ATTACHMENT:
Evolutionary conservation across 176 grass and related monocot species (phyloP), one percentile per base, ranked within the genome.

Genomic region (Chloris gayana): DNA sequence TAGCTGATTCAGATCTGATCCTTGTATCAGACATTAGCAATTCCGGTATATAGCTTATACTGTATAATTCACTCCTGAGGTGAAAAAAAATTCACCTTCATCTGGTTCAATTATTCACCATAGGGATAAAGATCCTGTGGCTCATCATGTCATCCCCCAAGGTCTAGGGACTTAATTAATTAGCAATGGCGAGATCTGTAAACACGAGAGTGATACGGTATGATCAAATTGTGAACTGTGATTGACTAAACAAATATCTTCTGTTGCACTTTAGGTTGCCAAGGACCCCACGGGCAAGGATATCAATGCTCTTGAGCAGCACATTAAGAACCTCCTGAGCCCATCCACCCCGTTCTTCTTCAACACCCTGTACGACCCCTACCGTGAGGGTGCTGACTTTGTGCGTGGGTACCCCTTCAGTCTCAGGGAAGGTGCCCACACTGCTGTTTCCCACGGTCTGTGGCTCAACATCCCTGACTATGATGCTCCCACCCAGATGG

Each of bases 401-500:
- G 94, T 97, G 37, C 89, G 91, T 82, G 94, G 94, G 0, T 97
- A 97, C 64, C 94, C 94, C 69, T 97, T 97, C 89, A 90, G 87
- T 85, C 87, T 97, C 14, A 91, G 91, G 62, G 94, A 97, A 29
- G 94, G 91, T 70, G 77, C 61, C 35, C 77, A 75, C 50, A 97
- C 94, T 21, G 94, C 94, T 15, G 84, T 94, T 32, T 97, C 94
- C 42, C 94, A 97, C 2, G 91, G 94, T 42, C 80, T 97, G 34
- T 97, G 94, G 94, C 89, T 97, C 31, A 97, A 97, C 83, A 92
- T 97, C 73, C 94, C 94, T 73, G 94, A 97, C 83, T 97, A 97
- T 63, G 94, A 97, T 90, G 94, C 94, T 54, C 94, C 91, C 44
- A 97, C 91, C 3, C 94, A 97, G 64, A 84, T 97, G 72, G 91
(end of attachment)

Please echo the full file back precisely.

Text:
Evolutionary conservation across 176 grass and related monocot species (phyloP), one percentile per base, ranked within the genome.

Genomic region (Chloris gayana): DNA sequence TAGCTGATTCAGATCTGATCCTTGTATCAGACATTAGCAATTCCGGTATATAGCTTATACTGTATAATTCACTCCTGAGGTGAAAAAAAATTCACCTTCATCTGGTTCAATTATTCACCATAGGGATAAAGATCCTGTGGCTCATCATGTCATCCCCCAAGGTCTAGGGACTTAATTAATTAGCAATGGCGAGATCTGTAAACACGAGAGTGATACGGTATGATCAAATTGTGAACTGTGATTGACTAAACAAATATCTTCTGTTGCACTTTAGGTTGCCAAGGACCCCACGGGCAAGGATATCAATGCTCTTGAGCAGCACATTAAGAACCTCCTGAGCCCATCCACCCCGTTCTTCTTCAACACCCTGTACGACCCCTACCGTGAGGGTGCTGACTTTGTGCGTGGGTACCCCTTCAGTCTCAGGGAAGGTGCCCACACTGCTGTTTCCCACGGTCTGTGGCTCAACATCCCTGACTATGATGCTCCCACCCAGATGG

Each of bases 401-500:
- G 94, T 97, G 37, C 89, G 91, T 82, G 94, G 94, G 0, T 97
- A 97, C 64, C 94, C 94, C 69, T 97, T 97, C 89, A 90, G 87
- T 85, C 87, T 97, C 14, A 91, G 91, G 62, G 94, A 97, A 29
- G 94, G 91, T 70, G 77, C 61, C 35, C 77, A 75, C 50, A 97
- C 94, T 21, G 94, C 94, T 15, G 84, T 94, T 32, T 97, C 94
- C 42, C 94, A 97, C 2, G 91, G 94, T 42, C 80, T 97, G 34
- T 97, G 94, G 94, C 89, T 97, C 31, A 97, A 97, C 83, A 92
- T 97, C 73, C 94, C 94, T 73, G 94, A 97, C 83, T 97, A 97
- T 63, G 94, A 97, T 90, G 94, C 94, T 54, C 94, C 91, C 44
- A 97, C 91, C 3, C 94, A 97, G 64, A 84, T 97, G 72, G 91